individual's place and success in society is almost entirely determined
by neurological functioning. A neurologically injured child is unable
to meet the expectations of parents, family, peers, school and career,
and can endure a lifetime of failures. The largest cause of neurological
damage in children is prenatal exposure to alcohol. These children
grow up to become adults. Often the neurological damage goes undiagnosed
but not unpunished.
alcohol spectrum disorders are caused when a pregnant woman consumes
alcohol. It is 100% preventable. The Statistics Canada Canadian
community health survey in 2000-01 found that roughly 20% -- over
19% -- of girls ages 12 to 34 consumed five or more drinks on each
occasion, 12 or more times a year. In addition, another 32% of girls
ages 15 to 34 consumed five or more drinks on each occasion, one
to 11 times per year. Five drinks for a 100-pound girl causes a
0.25 blood-alcohol level. That's three times the legal limit; 0.30
usually gets somebody into the intensive care unit. Most girls are
two to three months pregnant before they find out, and it is likely
that at least 20% of the children in this province are exposed prenatally
to multiple binges of alcohol. Even low levels of consumption, as
low as one drink per week, have been shown to be adversely related
to child behaviour. There is no known safe level of alcohol consumption
you will turn to page 3 of the presentation, I'm not going to go
over that in any kind of detail, but I would like you to refer to
it after, when you have a few minutes. There are 66 items there
that are the results of prenatal alcohol exposure, that they can
include. They vary depending on the birth mother's age, health,
somewhat on genetics, nutritional standards, the amount she was
drinking, what the peak blood-alcohols were at what time when what
part of the baby was developing.
you turn over to page 4, you'll find a chart showing the effects
of alcohol as a teratogen on the baby. Those are the various aspects
of the child that are developing throughout pregnancy. The very
dark line in your copy shows where the most danger occurs to the
various things such as the brain, etc. Really, the brain is developing
from the third week, from just after the second week right through
to birth. Alcohol can affect a child even when it's being nursed,
after it's been born.
lower picture on that page, of course, is of two brains, one from
a normal six-week-old baby and the other from an FAS child, who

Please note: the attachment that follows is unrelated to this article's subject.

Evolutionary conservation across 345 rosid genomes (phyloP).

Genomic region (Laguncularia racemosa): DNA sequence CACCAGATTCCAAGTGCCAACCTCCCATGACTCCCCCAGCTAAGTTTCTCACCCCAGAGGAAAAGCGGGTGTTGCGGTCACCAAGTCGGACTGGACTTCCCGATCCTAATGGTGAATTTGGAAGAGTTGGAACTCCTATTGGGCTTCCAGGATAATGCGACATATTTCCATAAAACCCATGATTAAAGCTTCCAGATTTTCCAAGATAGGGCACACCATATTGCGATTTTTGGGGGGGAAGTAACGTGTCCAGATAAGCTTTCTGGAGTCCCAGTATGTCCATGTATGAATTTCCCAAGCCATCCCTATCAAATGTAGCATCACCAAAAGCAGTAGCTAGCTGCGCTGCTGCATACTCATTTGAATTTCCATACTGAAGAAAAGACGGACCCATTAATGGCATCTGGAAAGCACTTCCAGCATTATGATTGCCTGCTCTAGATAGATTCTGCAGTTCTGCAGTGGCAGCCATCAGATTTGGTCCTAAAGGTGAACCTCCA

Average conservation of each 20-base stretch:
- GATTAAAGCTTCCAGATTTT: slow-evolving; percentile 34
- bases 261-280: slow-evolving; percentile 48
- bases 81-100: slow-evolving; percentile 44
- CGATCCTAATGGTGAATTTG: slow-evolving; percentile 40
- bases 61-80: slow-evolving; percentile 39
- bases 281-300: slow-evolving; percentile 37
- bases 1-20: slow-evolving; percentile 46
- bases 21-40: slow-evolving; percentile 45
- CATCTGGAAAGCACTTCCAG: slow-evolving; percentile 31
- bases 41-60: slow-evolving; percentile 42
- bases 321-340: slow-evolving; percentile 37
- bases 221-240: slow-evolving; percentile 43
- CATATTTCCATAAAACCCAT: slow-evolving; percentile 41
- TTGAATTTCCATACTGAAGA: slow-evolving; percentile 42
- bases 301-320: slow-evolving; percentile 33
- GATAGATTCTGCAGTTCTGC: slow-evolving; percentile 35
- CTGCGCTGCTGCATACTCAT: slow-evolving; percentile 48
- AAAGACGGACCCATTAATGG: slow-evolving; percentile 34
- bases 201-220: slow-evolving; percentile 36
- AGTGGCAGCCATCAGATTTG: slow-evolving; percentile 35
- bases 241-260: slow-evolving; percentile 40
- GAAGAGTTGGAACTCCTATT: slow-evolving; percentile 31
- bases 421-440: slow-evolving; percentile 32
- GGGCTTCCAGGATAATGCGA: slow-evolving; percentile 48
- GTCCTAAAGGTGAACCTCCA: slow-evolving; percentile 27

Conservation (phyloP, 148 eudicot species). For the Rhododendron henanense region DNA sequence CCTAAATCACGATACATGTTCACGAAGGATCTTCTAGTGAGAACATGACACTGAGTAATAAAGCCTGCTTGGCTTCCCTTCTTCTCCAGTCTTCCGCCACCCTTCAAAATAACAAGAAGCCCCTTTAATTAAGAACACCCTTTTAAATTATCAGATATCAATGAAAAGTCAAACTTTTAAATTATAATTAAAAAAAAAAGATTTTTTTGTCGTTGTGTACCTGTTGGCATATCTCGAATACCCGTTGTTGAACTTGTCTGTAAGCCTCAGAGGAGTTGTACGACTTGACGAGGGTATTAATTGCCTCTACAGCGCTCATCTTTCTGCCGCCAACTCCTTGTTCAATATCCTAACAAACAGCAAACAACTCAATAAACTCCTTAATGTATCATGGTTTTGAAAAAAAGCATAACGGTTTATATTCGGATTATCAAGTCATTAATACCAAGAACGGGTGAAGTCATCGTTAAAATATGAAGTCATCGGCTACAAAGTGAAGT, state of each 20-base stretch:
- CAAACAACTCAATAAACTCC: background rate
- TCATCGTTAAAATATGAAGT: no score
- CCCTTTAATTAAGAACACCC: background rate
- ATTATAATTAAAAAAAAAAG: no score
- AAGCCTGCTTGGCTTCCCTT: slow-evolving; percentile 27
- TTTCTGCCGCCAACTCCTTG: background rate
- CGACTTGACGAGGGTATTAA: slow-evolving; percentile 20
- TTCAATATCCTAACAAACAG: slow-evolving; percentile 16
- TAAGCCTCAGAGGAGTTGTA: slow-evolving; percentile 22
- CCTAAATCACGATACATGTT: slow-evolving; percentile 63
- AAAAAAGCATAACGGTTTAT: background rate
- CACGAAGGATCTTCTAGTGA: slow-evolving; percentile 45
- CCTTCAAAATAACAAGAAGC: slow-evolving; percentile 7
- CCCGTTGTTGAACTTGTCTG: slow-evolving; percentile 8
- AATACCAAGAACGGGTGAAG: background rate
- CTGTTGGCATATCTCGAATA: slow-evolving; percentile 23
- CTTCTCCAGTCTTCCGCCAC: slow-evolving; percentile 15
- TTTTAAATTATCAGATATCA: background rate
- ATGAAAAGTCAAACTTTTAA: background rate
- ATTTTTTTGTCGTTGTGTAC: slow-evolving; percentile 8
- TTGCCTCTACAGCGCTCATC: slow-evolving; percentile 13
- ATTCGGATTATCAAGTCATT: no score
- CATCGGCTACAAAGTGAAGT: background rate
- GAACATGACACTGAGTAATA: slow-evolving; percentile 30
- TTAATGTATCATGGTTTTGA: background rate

obviously passed away.
is grossly under-reported. The Canadian Paediatric Society states,
"Fetal alcohol syndrome is a common yet under-recognized condition
resulting from maternal consumption of alcohol during pregnancy."
only problem in this province is that Ontario medical schools do
not provide FASD diagnostic training to undergraduate physicians
in this province. This results in the denial of screening and diagnostic
services to thousands of children with FAS-related disabilities.
It's grossly under-recognized because the doctors don't know how
to diagnose it and they're not being taught by medical schools --
unless they specialize in addictions, and then the diagnoses can
girls get knocked up and the boys get locked up. They are followers,
easily misled, with little or no appreciation of consequences. Without
intervention, many ride the justice system merry-go-round or become
homeless street people. A great many of our street people are FASD.
They are required to compete in society but have been denied the
tools to do so.
FAE individuals, 95% will have mental health problems; 60% will
have disrupted school experience; 60% will experience trouble with
the law; 55% will be confined in prison, a drug or alcohol treatment
centre or a mental institution; 52% will exhibit inappropriate sexual
behaviour; more than 50% of males and 70% of females will have alcohol
and drug problems themselves; 82% will not be able to live independently;
and 70% will have problems with employment.
we have 20% of our children being exposed to high levels of alcohol.
When I look at the statistics for a major board of education, the
Lambton-Kent District School Board, which is pretty typical, 21%
of our students are identified and receiving services from the special-needs
Canadian centre on children's research says that 20% of Canadian
children have a serious mental health problem. This 20% number keeps
on coming up magically, and it seems to correspond with the volume
of alcohol that's being consumed during pregnancy.
to youth in care: Today, a very large percentage of the children